WATCH JESSICA'S SHOCK AT GETTING HER DNA TEST RESULTS
100,000 Fans Google Jessica Alba's Ethnicity, Nationality & Parents Race Heritage
IF RACE NO LONGER matters today, why do so many fans want to know about the ethnicity, nationality and family background of actress Jessica Alba? By Ben Arogundade. [Feb.16.2016]
MILLIONS OF FANS around the globe watch Hollywood actress Jessica Alba on television or on their mobile devices, and they wonder — is she Italian, Spanish, Mexican, mixed race? With her olive skin, dark hair and eyes she looks like she could be all of these, such is the aesthetic complexity of modern beauty. Inevitably, those of Alba’s fans with questions about her ethnicity, nationality and her parents’ race heritage turn to the oracle that is Google for answers. Each month the search giant records the total number of Internet queries that their users type into their browsers. For example, 3,000 Jessica Alba fans Google the term, “Jessica Alba ethnicity”, each month, while a further 2,000 search, “Jessica Alba parents”. Meanwhile, 700 people ask, “Is Jessica Alba black?”
JESSICA ALBA ETHNICITY & NATIONALITY: THE FACTS
If we add up the total number of search queries about Alba’s ethnicity, nationality and family background, it amounts to approximately 100,000 searches per year.
So, what are the facts about Jessica’s ethnicity and race heritage? She was born in Pomona, Southern California on April 28, 1981. Her parents are Mark David Alba, an ex-US Air Force serviceman of Mexican and Spanish ancestry, and Catherine Jensen, who is of English, Danish, Welsh, German and French heritage.
RACE HERITAGE ACCUSATION
In Jessica’s early career she was dogged by allegations that she was in denial of her heritage. In February 2008, when she appeared on the cover of the March edition of Latina magazine, many voices within the Latin community were shocked, as they were convinced that she was ashamed of her Mexican ancestry. The Internet was awash with false quotes attributed to the actress — “My grandfather tried to forget his Mexican roots”, was one of them, and, “As a third-generation American, I feel as if I finally cut loose,” was another. Blogger Perez Hilton went as far as to nickname her Jessica “Don’t Call Me Latina” Alba. In response to the haters and the false quotes the magazine offered Alba the opportunity to address them in an interview once and for all. “It really hurts my family when they read stuff like that,” she said. “They really hate it. I always tell them I’m sorry, that it’s just the nature of what I do. People will say things that aren’t true and I can’t really do anything about it.”
ALBA’S DNA ETHNICITY TEST
Since then Alba has made a point about openly embracing her ethnicity and her family’s race heritage. In 2011 she appeared on the talk show Lopez Tonight, where they exclusively revealed the results of her ancestry DNA test. To her surprise they revealed that she was 87 per cent European and 13 per cent Native American. “Wow, that’s crazy,” she said. “I can’t believe it.”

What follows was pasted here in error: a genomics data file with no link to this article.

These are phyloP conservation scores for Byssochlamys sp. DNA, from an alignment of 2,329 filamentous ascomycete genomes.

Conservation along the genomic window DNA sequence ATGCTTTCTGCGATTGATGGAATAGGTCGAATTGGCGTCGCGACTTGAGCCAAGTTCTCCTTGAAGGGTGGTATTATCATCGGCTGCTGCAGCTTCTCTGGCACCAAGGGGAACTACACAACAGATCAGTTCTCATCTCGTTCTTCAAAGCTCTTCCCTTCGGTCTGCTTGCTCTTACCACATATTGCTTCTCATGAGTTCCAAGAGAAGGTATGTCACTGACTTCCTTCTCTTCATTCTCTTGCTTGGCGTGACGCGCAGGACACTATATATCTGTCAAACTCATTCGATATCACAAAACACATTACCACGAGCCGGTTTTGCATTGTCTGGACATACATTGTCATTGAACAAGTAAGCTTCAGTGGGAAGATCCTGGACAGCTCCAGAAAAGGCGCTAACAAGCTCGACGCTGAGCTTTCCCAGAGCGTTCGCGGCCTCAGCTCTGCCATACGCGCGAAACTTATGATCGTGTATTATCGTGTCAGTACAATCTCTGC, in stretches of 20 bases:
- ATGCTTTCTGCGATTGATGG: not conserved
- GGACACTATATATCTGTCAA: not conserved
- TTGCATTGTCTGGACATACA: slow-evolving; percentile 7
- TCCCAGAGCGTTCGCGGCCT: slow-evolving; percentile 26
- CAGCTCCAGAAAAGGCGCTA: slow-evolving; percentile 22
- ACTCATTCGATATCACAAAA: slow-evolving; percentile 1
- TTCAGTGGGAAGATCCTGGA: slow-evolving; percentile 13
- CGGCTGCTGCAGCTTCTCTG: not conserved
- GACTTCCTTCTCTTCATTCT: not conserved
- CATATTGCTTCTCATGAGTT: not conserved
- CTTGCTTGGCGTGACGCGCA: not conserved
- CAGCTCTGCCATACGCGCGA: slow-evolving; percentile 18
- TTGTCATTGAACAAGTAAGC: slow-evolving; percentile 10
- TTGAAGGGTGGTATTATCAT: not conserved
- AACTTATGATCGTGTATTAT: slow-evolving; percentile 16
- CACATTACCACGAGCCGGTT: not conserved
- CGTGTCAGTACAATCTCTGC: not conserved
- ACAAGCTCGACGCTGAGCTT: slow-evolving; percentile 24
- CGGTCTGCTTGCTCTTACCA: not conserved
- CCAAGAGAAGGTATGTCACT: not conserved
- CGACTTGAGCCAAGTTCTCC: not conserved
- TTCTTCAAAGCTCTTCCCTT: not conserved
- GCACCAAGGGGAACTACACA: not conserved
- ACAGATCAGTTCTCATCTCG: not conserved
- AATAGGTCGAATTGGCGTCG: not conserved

Then in November 2014, she appeared on the popular ancestry DNA testing TV show Finding Your Roots, with Henry Louis Gates Jr., which traced her family background all the way back to the ancient Mayan civilisation of eastern Mesoamerica, discovering some Sephardic Jewish ancestry on her father’s side along the way. However, their DNA genealogy test results differed from those stated on Lopez Tonight. The show described Alba as being of 72.7% European, 22.5% Native, 2% Sub-Saharan African, 0.3% Middle Eastern/North African, and 0.1% South Asian, ancestry, with an additional 2.4% for which there was no match.
BEAUTY UNDEFINED: Many fans are curious about Jessica Alba's ethnicity, nationality and family background. Is she Hispanic, black, bi-racial?
Beauty History & Culture by Ben Arogundade, Author of 'Black Beauty'.
JESSICA'S WORLD: (From the top): Hollywood actress Jessica Alba as a young girl visits Santa Claus with her brother Josh; Alba's parents - her father Mark is of Mexican and Spanish ancestry, and her mother Catherine, is of English, Danish, Welsh, German and French extraction; Jessica appeared on the cover of the March 2008 edition of 'Latina', after a series of lies that she was in denial of her heritage appeared on the Internet. Alba graces the cover of the August 2014 edition GQ magazine.
*JESSICA ALBA'S ETHNICITY, NATIONALITY, RACE, ACCORDING TO GOOGLE SEARCH
The number of people worldwide who Google the question, “Is Jessica Alba black?” each month.
The number of people worldwide who Google the phrase, “Jessica Alba parents” each month.
The number of people worldwide who Google the phrase “Jessica Alba ethnicity” each month.
All figures for “Jessica Alba Ethnicity, Nationality, Race According to Google Search”, supplied by Google. Stats include global totals for laptop and desktop computers and mobile devices.